Courtesy of the Ohio Ag Manager
By Barry Ward, Leader, Production Business Management, OSU Extension, Department of Agricultural, Environmental and Development Economics
Crop profitability prospects were positive in 2011 as they have been for the most part since 2007. This period has seen some of the most profitable years in the last 50 years of crop production.
These profit streams and healthier balance sheets have led many farmers to seek an investment option for these profits and many have turned to land. Investors outside of agriculture have also been looking to farmland as an investment alternative.
With many dollars and buyers chasing farmland, it isn’t a surprise to see land values increase substantially in 2011. Low interest rates and the relative scarcity of farmland being sold have also helped drive land values higher.
So all of this begs the question, “Where are land prices headed in 2012?” The case is strong for land values to see continued strength in 2012 as profitability prospects are good for this upcoming crop year.
Returns to Land (Gross Revenue minus all costs except land cost) are projected to be $190-$500/acre for Ohio Corn in 2012 depending on the land production capabilities. This is assuming current prices of inputs and December 2012 Futures prices less basis for corn.
Using the same set of assumptions for Ohio soybeans, Returns to Land are projected to be $100-340/acre. Returns to Land for wheat in Ohio are projected to be $40-190/acre. These projections are based on OSU Extension Ohio Crop Enterprise Budgets.
Producers and other investors outside of agriculture will continue to see farmland as a good investment alternative. With strong balance sheets many farmers will continue to be in the land buying mode.
The Income Method of Capitalization, an appraiser’s method of valuing assets, yields high land valuations based on 2012 projections for returns to land and interest rates. For example, using a $250/acre Return to Land and a 4% capitalization rate, farmland would be valued at $6250/acre. Higher Returns to Land and/or lower interest rates would yield higher “appraised” land values using this approach.
There should be a note of caution in deriving budgets and using the Income Method of Capitalization for valuing cropland for 2012 and beyond. Assumptions used to formulate these budgets and appraisals may change. Crop prices could fall and input costs may increase.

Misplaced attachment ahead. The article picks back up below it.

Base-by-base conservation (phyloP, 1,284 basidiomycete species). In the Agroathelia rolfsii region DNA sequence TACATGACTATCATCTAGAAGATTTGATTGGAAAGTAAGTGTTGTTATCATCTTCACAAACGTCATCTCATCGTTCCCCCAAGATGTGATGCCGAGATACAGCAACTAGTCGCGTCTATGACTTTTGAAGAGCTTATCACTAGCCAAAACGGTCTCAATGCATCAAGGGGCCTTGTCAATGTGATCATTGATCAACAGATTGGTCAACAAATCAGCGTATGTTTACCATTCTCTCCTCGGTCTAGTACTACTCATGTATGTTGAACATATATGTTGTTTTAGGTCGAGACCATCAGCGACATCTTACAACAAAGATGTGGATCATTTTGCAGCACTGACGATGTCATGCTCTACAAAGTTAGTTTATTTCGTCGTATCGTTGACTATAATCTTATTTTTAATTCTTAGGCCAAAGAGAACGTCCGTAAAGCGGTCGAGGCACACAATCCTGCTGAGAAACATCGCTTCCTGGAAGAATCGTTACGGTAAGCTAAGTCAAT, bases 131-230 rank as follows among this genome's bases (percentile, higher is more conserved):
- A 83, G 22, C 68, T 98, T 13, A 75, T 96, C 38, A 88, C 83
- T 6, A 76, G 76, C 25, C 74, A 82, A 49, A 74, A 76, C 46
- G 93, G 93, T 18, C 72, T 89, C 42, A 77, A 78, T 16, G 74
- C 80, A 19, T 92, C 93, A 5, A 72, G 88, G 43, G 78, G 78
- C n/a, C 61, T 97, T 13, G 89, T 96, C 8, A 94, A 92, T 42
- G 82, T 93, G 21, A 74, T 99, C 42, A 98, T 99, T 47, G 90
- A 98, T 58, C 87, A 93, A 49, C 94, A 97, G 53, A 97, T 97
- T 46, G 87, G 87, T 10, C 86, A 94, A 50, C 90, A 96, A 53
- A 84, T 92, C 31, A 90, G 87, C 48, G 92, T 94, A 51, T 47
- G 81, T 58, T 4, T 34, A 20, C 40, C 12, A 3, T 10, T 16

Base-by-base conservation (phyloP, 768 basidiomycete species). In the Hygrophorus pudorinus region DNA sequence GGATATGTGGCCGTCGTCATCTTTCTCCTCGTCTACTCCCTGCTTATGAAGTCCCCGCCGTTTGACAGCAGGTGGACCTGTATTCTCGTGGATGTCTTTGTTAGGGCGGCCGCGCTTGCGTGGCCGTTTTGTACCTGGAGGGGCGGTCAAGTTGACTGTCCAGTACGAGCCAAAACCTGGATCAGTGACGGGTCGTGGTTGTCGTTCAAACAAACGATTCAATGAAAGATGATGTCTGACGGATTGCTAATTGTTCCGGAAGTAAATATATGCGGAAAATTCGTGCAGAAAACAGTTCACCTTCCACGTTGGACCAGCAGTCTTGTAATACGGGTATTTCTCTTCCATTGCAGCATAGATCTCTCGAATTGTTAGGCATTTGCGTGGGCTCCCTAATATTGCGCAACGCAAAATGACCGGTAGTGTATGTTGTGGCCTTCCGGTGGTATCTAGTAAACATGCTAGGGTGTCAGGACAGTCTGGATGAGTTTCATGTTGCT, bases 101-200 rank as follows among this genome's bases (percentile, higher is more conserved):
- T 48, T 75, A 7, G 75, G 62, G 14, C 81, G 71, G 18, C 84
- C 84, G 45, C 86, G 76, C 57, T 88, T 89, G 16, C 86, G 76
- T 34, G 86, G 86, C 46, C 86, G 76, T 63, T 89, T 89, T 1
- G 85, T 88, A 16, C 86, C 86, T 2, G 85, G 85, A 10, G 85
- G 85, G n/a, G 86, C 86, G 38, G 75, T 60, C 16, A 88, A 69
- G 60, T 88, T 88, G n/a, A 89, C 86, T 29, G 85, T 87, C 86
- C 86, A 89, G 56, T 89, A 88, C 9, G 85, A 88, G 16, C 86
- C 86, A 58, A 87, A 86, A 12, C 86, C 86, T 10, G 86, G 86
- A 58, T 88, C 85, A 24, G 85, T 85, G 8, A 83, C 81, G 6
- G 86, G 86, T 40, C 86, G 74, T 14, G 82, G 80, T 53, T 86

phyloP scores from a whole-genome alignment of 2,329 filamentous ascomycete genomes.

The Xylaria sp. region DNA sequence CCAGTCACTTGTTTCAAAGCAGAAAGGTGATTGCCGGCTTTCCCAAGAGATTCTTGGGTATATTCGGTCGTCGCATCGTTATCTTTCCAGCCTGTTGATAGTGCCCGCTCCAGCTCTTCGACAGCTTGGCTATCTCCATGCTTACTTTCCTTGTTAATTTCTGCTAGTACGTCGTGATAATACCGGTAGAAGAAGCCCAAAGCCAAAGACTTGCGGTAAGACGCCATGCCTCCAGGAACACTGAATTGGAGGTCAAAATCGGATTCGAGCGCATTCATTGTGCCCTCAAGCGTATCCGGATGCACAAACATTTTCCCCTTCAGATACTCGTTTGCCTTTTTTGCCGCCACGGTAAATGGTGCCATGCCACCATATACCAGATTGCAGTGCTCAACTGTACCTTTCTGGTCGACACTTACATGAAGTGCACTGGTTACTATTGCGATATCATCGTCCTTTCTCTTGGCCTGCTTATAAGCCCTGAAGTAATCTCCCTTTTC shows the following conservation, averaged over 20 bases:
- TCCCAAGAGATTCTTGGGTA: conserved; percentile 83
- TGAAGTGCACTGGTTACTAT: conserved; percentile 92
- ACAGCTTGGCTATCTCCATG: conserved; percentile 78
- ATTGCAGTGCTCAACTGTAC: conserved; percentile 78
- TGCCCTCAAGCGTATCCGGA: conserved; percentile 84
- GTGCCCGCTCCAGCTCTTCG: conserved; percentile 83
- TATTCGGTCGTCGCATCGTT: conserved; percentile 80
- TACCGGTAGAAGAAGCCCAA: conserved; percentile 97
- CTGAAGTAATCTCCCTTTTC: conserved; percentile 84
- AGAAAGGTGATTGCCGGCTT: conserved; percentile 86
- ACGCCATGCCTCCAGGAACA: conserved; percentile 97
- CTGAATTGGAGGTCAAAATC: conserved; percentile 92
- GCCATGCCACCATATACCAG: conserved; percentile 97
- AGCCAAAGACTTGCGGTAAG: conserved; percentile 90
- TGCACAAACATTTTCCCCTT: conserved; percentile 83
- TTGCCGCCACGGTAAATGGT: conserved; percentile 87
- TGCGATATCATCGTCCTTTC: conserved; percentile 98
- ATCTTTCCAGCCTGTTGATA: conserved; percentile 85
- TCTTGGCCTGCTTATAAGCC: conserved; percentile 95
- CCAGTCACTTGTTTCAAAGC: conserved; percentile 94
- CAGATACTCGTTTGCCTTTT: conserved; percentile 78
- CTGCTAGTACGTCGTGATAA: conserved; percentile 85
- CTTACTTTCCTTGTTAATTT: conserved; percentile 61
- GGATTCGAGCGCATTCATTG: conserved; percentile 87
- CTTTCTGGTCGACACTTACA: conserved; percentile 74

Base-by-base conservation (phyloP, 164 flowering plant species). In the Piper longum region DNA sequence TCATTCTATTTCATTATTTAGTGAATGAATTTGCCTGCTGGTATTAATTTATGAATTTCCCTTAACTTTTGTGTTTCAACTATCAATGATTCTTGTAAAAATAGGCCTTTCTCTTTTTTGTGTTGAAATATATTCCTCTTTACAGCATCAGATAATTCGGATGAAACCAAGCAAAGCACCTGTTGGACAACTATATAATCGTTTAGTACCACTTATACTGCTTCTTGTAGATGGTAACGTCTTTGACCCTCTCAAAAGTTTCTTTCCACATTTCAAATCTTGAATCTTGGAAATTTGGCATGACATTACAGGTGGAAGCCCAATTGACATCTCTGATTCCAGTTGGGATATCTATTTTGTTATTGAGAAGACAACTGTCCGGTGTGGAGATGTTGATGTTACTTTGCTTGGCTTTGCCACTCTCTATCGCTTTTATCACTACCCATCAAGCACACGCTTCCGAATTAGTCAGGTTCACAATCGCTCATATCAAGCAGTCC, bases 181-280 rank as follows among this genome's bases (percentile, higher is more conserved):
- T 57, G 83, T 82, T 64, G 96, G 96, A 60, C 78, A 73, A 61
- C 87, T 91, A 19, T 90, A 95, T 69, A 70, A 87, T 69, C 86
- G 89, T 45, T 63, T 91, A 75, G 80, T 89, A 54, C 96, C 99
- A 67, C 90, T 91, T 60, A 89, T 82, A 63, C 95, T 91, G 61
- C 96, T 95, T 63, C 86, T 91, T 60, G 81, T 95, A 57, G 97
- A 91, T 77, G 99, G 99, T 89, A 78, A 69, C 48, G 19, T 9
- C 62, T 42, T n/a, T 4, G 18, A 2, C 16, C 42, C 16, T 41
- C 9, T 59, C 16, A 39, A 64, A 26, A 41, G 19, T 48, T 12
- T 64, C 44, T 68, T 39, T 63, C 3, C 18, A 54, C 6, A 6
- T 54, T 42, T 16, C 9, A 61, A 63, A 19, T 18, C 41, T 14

A few of the factors that could adversely affect crop profitability and land values in the next year include:
- E.U. and U.S. sovereign debt issues and potential economic slowdowns
- U.S. budget cuts leading to changes in farm policy and/or changes in energy policy (ethanol policy)
- Input price inflation
The December 2010 OSU Extension Survey of Cropland Values and Cash Rents found that cash rents were predicted to increase 8 to 9.5% in 2011. Cash rental rates will see continued upward pressure as higher commodity crop prices and good prospects for profit in 2012 drive competition in local markets.
Producers and landowners should also understand and attempt to quantify in some way the non-cash benefits provided by the producer to the landowner and vice-versa.
To manage risk of volatile crop and input markets, producers and landowner should consider flexible cash leases.
Outlook information presented here was developed with data from AEDE research, the Energy Information Administration, USDA, other Land Grant research, futures markets and retail sector surveys. While gauged to the best of this author’s capabilities, forward looking statements contained in this document may prove to be incorrect due to changes in supply and demand and other political and economic related events.